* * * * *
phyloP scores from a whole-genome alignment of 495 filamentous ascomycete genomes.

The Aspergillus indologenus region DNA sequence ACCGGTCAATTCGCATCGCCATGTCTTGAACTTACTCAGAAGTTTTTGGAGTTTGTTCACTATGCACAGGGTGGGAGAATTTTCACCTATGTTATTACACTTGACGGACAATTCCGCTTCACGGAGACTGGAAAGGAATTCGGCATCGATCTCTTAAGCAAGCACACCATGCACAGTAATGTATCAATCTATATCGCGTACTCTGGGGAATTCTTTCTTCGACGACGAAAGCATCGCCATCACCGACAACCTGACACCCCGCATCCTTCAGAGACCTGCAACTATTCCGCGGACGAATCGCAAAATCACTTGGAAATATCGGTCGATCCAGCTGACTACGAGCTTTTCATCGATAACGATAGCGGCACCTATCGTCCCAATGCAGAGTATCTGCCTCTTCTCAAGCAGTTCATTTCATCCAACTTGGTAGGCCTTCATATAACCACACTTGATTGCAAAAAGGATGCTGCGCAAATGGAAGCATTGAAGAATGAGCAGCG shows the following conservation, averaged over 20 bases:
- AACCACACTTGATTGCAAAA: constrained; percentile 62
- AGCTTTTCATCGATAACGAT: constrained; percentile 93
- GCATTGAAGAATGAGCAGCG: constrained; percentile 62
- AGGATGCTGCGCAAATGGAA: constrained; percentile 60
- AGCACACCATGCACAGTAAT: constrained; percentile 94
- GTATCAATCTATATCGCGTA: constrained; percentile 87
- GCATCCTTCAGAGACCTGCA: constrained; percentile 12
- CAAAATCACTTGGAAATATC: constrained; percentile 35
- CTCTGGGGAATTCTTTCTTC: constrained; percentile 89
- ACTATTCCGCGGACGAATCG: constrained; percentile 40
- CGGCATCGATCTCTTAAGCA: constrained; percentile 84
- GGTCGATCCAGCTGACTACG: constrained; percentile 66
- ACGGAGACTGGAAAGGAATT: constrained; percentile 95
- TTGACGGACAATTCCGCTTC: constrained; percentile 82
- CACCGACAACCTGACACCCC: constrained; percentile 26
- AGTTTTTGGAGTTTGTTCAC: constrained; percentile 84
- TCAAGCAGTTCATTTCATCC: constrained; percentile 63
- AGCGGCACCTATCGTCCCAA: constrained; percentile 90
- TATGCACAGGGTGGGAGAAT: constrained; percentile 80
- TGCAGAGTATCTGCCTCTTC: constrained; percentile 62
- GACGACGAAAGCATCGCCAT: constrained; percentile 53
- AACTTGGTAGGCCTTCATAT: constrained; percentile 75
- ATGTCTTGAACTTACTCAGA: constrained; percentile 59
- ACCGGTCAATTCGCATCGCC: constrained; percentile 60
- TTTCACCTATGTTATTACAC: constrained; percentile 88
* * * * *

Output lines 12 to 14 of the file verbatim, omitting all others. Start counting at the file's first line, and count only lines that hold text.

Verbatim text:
- ACTATTCCGCGGACGAATCG: constrained; percentile 40
- CGGCATCGATCTCTTAAGCA: constrained; percentile 84
- GGTCGATCCAGCTGACTACG: constrained; percentile 66